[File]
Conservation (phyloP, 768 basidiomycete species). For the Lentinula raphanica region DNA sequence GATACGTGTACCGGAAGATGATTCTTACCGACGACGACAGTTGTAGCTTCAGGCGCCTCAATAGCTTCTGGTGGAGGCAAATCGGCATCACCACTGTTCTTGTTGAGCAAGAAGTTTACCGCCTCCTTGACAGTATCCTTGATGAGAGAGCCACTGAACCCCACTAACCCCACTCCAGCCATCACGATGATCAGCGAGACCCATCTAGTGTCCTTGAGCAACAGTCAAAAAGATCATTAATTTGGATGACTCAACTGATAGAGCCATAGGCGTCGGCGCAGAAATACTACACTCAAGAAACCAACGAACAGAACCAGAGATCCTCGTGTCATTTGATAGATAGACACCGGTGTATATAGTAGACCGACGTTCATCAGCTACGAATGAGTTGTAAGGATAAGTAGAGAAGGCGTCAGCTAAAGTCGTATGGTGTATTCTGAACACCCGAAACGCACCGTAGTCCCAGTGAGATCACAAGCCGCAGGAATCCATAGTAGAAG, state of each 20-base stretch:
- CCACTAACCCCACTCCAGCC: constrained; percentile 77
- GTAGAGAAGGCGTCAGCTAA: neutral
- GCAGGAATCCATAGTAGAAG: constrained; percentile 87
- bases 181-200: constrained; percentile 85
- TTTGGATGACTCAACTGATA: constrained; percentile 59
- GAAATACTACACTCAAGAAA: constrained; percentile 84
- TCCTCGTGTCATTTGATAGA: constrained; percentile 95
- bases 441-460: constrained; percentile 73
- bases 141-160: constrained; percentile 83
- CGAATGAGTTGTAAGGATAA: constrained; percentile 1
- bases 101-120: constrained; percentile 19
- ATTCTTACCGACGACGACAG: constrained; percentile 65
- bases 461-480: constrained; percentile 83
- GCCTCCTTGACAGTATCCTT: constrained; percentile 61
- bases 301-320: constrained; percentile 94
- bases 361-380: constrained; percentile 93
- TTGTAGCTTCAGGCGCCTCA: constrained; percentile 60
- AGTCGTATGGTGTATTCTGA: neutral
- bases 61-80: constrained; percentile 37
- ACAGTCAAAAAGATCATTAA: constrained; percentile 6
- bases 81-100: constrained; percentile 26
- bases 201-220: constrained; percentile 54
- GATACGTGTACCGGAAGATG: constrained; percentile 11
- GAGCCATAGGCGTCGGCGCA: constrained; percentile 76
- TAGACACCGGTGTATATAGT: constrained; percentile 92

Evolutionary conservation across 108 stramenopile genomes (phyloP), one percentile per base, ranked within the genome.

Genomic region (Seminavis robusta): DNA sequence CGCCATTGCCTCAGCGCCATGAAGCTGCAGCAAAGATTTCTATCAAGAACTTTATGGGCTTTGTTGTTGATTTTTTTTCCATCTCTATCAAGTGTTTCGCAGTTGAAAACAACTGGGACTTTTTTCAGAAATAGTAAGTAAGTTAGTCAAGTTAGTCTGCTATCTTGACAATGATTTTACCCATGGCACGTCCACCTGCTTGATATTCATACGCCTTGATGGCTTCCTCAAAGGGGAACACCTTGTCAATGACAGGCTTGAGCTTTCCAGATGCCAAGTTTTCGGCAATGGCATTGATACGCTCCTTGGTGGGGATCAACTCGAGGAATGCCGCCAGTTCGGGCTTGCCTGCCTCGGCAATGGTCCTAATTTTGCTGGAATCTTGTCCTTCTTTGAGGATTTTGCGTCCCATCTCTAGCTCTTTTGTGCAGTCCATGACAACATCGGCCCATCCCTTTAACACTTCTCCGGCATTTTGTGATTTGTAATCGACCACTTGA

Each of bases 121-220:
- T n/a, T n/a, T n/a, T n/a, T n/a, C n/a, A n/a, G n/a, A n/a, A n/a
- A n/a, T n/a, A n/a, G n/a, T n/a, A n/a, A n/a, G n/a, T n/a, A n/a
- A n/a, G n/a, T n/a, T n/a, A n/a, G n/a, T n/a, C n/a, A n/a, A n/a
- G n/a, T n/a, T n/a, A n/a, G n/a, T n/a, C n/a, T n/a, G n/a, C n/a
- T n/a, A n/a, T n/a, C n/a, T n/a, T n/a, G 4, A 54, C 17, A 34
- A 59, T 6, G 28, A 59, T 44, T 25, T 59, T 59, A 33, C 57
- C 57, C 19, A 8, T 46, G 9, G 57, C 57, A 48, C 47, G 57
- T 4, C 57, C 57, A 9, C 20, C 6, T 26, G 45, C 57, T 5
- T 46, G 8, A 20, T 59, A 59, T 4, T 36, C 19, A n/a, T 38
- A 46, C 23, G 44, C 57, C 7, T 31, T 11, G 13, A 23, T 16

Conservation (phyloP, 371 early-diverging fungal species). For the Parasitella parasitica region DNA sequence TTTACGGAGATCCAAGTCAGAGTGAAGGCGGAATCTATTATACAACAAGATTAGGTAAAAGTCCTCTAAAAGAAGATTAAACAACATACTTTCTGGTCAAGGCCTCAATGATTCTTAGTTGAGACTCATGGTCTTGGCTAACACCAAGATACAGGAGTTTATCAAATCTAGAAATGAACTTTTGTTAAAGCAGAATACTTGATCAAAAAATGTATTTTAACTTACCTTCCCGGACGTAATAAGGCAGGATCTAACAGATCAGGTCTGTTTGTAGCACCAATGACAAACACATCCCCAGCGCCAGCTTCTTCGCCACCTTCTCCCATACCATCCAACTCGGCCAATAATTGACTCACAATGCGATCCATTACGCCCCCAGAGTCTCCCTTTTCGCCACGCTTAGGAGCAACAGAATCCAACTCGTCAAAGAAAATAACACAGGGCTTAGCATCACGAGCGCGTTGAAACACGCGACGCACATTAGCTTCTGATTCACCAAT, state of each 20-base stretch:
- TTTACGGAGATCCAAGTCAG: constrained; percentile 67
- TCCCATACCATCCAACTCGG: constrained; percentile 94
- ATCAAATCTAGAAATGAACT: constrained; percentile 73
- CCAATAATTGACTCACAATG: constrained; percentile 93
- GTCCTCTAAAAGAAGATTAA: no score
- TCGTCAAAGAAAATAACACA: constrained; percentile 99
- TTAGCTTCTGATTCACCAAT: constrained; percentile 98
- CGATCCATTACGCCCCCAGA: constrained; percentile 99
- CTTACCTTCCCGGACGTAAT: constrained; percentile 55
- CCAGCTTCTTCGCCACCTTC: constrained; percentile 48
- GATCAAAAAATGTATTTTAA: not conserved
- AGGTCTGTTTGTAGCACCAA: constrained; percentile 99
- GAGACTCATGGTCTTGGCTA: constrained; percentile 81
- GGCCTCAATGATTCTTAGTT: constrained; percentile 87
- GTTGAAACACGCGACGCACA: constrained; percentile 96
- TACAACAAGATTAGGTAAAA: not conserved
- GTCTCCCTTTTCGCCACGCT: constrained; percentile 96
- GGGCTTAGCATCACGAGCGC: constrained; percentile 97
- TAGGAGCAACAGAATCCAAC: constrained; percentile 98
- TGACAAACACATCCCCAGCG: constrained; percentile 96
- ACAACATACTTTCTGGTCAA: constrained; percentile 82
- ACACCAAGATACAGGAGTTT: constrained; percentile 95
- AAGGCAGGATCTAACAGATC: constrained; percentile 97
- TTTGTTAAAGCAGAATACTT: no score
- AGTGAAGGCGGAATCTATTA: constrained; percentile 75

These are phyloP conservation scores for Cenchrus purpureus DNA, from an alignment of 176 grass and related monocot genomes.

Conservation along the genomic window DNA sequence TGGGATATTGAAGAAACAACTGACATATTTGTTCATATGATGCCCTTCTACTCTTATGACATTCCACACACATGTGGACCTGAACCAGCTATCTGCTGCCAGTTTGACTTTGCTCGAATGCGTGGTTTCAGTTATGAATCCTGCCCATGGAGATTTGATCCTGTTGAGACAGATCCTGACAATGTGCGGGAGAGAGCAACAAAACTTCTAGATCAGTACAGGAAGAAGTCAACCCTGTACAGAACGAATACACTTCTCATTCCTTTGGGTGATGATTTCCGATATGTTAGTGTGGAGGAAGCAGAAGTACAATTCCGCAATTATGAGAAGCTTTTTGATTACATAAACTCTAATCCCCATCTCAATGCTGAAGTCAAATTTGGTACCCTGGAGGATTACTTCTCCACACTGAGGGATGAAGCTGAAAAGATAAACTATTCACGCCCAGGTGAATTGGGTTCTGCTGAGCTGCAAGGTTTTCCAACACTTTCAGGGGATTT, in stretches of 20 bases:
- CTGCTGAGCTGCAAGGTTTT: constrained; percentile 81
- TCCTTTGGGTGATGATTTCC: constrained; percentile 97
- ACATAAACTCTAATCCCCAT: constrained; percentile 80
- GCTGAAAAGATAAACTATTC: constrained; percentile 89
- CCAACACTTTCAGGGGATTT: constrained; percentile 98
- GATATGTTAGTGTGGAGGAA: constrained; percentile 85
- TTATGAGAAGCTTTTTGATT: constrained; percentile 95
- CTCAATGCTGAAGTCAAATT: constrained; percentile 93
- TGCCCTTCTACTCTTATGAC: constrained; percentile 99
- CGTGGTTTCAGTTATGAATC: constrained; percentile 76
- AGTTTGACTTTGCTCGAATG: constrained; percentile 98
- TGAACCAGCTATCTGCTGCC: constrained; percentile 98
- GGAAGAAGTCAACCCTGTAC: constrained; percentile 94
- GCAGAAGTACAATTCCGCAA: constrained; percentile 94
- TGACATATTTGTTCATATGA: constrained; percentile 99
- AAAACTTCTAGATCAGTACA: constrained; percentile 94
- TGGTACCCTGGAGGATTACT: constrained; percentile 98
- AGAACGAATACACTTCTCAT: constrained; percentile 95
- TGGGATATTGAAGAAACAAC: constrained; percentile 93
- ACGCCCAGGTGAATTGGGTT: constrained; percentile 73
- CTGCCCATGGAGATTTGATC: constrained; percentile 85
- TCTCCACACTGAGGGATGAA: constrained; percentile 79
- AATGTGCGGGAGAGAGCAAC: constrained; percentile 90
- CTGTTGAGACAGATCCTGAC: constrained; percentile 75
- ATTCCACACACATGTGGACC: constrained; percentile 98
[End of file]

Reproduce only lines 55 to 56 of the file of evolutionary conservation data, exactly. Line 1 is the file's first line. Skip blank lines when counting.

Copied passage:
- GTTGAAACACGCGACGCACA: constrained; percentile 96
- TACAACAAGATTAGGTAAAA: not conserved